I was thinking of food when I awoke. An elaborate coconut crusted fish dish with a tempura style dipping sauce. Then I walked out of my air-conditioned room and became far less ambitious. It is another summer day that appeals for a slow pace.
My plan changed from a big late dinner to a lazy afternoon of nibbling on small plates. I have spent a fair amount of time in the south of France and have grown to love they way they wile away the heat of a summer day, sipping and grazing. Time spent at the Albaret's villa in the Languedoc infused a love of oysters and Pastis, a drink that has been romanticized for me by Peter Mayle. Those pleasant thoughts brought me back to my newly beloved Prince Edward Island.
Overlooking stunning Rollo Bay we enjoyed a brilliant Pastis at Myrid View and picked up a bottle to bring home. A day later we drove along a series of winding unpaved roads to make it to the famed Malpeque Bay for the sole purpose of enjoying their oysters over looking the small yet pristine harbor. While you won't find many days of 100 plus heat on PEI, the island provides the essentials to make the most of one at home.
Using Kosher or rock salt to make a bed to hold the oysters during cooking keeps the shells from tipping, spilling savoury juices and also keeps the oysters hot as they go to the table. For presentation, use an oven-to-table baking pan which will held 1/2 inch of salt.
20 Malpeque Bay oysters, on-half-shell, reserve liquid
1/2 cup Chive Butter
1/4 cup Parsley
1/2 lb fresh watercress or spinach, chopped
6 shallots, chopped
2 tbsp finely chopped celery
2 tbsp finely chopped green pepper
A Pinch of Chinese 5 Spice
1 1/2 tsp fresh thyme, chopped or 1/2 tsp dried
1 tbsp anchovy paste
3 tbsp bread crumbs (or 1 tbsp each - Ground Flaxseed, ground brazil nuts, Sprouted Millet Flour)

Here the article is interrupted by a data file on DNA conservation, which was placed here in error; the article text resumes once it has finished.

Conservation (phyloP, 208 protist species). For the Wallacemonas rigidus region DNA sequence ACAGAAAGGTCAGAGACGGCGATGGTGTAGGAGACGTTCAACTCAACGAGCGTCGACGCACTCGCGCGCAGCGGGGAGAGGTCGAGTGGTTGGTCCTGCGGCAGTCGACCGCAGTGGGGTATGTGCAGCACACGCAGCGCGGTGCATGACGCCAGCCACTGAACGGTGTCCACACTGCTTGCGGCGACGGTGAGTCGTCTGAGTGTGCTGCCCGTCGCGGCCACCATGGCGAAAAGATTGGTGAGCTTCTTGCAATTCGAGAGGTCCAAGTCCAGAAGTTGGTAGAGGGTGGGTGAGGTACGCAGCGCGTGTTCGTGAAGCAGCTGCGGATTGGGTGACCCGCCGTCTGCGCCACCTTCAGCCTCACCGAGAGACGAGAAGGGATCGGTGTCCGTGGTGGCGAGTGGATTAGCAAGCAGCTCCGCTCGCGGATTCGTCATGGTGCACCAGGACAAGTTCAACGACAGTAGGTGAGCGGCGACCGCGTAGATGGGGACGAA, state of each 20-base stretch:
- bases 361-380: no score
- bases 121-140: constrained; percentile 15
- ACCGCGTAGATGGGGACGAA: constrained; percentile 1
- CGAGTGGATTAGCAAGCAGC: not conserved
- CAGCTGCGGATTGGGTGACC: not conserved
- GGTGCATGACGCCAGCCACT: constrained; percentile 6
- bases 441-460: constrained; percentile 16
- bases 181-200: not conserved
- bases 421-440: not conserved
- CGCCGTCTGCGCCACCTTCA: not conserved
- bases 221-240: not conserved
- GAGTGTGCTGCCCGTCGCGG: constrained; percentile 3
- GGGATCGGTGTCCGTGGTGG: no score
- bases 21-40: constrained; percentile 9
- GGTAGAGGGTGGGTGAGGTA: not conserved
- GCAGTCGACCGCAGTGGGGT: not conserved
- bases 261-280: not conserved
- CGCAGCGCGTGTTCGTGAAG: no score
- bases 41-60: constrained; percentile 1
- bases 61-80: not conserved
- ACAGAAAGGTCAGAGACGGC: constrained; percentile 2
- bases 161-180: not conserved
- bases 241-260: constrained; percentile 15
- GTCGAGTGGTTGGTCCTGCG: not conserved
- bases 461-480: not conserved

1/2 cup heavy cream
sea salt and freshly ground pepper to taste
hot pepper sauce to taste, optional
Preheat oven to 400 degrees F, then place baking pans, with layer of salt, in oven to heat. In a skillet, melt butter, saute parsley, watercress or spinach, shallots, celery and green pepper. Cook 5-6 minutes over medium heat until watercress or spinach is wilted. Stir in remaining ingredients, except the oysters, adding a little extra cream or bread crumbs as needed to achieve the consistency of a thick sauce. Spoon the watercress or spinach mixture over each oyster meat, dividing evenly. Place oysters in baking pan, return to oven and bake 4-6 minutes or until hot and bubbling. Makes 10 appetizers or 4 main course.
What you've shared:
If you are into oysters, you should read “The Big Oyster: A Moluscular History of New York” by Mark Kurlansky - I have just finished it. It is history of the rise and fall of the NY oyster industry and has lots of very interesting historical oyster recipes too.
Posted by Dominic Lockyer
If oysters are your thing:
- Oysters and the whites of southeastern France
- Classic Mignonette Sauce
- Max's Tavern, the fist place I enjoyed an oyetr from Malpeque Bay
- Batter up your Oysters